As part of Diabetes Awareness Month, the American Recall Centre have been collecting advice and tips on living with diabetes from other bloggers. I was lucky enough to be approached for my two cents worth and my advice was (and still is) to ‘Be kind to yourself; take time for yourself to avoid burnouts’. Check out their blog post and what they have gathered so far here. My little tip is based on personal experience and I also think it’s something that many people can relate to. In hindsight, I wished someone had given me this nifty piece of advice in my early years of diagnosis.
Being told I had type 2 diabetes felt like a slap in the face. With the limited information I had from the media and brief introductions to diabetes in health subjects at uni, I felt like a failure. Was this my fault? Could I have prevented it? Is my lifestyle really that bad? So I changed my lifestyle. Drastically. Everything I ate came under scrutiny. I made myself hit the gym at least once a day. I became extremely conscious of my weight. I was miserable, angry and hated diabetes. Yet, despite all the changes I made, my BGLs didn’t budge. All the tablets I took made minimal difference to my HbA1c. I was frustrated and angry at my consistent high BGLs. But most importantly, I was exhausted with my regimented lifestyle. And I am sure I’m not the only one who went through this!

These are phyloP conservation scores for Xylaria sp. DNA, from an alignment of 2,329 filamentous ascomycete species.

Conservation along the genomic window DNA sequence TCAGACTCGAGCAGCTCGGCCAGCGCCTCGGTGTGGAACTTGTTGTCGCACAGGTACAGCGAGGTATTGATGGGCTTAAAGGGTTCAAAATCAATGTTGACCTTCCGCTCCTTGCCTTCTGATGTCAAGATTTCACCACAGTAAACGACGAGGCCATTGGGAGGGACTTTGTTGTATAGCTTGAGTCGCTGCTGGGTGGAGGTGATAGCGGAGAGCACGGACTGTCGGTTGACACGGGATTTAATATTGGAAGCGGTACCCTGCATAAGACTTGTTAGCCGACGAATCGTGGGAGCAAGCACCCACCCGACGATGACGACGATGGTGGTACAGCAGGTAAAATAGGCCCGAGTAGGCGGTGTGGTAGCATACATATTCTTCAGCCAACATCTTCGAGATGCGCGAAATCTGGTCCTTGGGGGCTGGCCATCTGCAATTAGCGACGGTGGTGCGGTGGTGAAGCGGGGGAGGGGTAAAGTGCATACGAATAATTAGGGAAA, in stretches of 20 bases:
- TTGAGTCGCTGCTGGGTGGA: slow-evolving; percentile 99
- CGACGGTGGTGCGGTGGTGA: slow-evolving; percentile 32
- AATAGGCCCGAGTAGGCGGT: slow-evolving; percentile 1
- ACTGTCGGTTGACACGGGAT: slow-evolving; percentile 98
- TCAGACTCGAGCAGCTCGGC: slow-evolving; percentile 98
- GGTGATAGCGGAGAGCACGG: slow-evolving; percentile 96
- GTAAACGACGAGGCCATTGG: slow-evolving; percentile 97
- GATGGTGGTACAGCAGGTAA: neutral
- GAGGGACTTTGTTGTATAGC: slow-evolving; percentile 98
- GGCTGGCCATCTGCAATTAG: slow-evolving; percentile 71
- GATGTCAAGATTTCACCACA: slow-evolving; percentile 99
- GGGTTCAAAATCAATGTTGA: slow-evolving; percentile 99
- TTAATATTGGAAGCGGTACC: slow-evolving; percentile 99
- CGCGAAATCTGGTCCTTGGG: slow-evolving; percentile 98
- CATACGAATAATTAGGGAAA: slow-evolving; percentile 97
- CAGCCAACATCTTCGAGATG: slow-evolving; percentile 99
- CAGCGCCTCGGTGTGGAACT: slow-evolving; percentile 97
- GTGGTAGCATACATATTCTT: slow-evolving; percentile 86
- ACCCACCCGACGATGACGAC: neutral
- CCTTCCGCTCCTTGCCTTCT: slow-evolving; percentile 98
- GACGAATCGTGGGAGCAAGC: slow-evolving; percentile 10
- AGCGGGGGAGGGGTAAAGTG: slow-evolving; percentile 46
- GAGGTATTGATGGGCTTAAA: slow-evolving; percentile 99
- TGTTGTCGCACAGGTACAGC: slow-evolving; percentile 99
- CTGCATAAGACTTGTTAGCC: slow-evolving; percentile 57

But you know what? Feeling burnt out with diabetes is pretty common. Particularly since diabetes is a condition we manage 24-7. Everything we do and eat will impact our BGLs and consequences of a miscalculation is not pleasant. Learning to take the reins of diabetes rather than allowing diabetes to control my life took a long time. Yes, it’s important to get good glycaemic control to prevent complications down the track. But I won’t be a slave to it. I am only 23 years old (for the next few days anyway!) and I want to live my life. At the end of the day, diabetes is a delicate balancing act on top of everything else life throws at us.
Being kind to yourself means that sometimes it’s okay to have that delicious, fresh custard donut. Going to the gym shouldn’t be a chore; exercise by doing something you love and enjoy. Pamper yourself once in a while and have something to look forward to each day. Going to those dreaded doctor appointments? Why not treat yourself to something nice afterwards. It’s okay to be frustrated and vent; in fact, share your frustrations with the Diabetes Online Community! Don’t be angry at that number on your meter, fix it the best you can and move on. There is no benefit in harbouring anger or blaming diabetes all the time, no matter how it came about. So, my advice for everyone (even people without diabetes) is to take some time out for yourself now, rather than falling apart in shambles later on.